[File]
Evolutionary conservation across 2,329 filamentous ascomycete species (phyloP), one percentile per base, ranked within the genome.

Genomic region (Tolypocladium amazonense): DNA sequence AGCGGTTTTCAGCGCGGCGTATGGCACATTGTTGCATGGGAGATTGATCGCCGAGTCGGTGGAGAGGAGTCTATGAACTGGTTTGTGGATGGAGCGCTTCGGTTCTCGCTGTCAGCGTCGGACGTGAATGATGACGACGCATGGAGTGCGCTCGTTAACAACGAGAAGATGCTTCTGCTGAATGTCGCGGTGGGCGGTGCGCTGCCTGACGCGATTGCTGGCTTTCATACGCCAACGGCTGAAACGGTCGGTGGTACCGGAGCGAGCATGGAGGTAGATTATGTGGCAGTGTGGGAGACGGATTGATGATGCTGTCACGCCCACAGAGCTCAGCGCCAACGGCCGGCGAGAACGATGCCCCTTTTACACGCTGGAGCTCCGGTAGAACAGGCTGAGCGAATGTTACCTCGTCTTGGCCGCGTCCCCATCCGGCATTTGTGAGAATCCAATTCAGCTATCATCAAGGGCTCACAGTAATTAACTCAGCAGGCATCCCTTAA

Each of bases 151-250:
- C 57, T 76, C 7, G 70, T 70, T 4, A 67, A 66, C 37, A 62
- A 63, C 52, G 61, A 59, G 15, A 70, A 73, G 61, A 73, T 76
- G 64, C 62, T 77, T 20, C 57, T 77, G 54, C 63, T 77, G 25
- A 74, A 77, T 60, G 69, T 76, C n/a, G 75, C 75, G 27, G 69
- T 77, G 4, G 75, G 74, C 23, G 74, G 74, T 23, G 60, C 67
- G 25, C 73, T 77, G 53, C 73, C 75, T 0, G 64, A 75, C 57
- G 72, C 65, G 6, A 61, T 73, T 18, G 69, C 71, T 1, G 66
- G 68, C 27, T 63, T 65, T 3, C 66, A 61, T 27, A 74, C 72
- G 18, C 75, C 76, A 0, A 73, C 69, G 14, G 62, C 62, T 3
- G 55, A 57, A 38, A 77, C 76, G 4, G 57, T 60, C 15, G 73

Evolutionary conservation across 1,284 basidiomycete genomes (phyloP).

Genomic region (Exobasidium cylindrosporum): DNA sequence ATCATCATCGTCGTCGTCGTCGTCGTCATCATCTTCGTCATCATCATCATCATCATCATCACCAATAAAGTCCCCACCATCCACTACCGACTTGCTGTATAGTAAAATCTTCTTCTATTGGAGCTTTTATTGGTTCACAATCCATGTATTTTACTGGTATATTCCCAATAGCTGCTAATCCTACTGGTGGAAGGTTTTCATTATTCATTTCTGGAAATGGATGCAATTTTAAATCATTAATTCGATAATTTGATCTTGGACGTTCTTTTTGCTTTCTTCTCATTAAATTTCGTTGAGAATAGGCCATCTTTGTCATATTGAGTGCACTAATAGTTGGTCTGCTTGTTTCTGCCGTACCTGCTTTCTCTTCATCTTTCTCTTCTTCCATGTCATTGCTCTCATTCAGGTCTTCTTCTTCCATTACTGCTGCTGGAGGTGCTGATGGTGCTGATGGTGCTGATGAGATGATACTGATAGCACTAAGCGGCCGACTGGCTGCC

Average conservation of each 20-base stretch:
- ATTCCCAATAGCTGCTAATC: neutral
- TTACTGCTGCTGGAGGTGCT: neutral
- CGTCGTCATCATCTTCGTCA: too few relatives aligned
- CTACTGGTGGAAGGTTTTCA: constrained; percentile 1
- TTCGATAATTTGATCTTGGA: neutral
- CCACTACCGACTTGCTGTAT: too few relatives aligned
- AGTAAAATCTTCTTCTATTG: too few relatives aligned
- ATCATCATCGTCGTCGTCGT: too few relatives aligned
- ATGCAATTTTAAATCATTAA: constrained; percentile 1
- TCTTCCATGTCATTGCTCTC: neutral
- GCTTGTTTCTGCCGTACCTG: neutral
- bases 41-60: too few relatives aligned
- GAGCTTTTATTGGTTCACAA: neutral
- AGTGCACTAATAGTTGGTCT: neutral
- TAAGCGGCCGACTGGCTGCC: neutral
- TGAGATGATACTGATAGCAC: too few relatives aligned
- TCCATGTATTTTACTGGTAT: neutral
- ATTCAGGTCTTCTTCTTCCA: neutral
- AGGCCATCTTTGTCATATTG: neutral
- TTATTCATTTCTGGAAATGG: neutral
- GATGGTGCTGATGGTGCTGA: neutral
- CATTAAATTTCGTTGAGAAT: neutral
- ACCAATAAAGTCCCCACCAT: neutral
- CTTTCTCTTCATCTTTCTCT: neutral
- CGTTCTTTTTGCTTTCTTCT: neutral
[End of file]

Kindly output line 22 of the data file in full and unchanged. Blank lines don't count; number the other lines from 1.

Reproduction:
- CCACTACCGACTTGCTGTAT: too few relatives aligned